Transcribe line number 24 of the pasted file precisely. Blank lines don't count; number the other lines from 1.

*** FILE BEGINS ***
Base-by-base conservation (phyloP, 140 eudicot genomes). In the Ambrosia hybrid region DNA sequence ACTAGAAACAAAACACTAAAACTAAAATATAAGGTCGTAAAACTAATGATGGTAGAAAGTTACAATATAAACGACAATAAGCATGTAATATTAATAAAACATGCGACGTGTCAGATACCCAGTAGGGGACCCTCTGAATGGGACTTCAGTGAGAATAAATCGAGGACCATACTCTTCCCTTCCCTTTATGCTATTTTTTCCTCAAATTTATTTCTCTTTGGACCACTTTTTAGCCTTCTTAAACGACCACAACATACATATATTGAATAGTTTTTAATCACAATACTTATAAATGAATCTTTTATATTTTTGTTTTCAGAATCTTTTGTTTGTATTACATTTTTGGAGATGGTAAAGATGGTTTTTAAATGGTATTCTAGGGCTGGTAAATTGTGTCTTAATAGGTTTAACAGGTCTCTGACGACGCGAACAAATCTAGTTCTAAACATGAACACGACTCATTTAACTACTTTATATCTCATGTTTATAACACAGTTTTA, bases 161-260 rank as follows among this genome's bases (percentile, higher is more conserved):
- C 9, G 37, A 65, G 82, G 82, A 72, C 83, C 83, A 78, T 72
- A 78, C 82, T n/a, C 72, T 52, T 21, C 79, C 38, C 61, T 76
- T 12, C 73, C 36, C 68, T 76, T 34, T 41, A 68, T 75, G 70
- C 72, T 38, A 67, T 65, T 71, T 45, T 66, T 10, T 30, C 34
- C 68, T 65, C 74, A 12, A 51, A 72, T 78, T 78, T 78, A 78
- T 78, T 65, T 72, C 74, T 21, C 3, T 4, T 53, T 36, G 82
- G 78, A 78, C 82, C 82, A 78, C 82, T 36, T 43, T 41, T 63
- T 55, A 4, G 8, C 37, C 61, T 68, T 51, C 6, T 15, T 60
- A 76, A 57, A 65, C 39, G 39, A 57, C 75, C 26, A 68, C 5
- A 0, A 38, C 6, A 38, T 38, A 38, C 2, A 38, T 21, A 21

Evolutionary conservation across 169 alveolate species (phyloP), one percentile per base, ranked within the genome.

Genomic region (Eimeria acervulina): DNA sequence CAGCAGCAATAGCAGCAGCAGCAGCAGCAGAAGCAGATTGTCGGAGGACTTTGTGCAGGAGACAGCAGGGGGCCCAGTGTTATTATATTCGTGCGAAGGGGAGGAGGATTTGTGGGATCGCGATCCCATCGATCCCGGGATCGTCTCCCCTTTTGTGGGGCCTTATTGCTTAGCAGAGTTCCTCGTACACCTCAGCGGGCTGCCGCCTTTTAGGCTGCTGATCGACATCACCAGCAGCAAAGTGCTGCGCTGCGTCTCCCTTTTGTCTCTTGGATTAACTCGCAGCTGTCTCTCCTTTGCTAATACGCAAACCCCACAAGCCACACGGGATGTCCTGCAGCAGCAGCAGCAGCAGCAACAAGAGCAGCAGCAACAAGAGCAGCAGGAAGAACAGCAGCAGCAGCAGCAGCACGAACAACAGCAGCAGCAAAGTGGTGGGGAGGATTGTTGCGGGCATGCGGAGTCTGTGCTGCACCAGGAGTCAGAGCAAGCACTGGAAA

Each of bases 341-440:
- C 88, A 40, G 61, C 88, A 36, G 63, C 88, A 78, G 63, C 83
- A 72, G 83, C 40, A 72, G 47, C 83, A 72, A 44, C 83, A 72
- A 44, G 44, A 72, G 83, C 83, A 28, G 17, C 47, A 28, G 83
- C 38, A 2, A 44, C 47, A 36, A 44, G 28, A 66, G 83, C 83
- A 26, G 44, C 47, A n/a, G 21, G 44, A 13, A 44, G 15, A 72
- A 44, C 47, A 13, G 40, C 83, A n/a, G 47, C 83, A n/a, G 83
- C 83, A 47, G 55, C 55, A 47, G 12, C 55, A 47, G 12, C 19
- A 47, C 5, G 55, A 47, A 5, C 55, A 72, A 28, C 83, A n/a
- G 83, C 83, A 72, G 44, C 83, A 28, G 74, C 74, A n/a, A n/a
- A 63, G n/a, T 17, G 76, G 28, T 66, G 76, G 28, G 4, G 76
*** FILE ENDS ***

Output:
- A 63, G n/a, T 17, G 76, G 28, T 66, G 76, G 28, G 4, G 76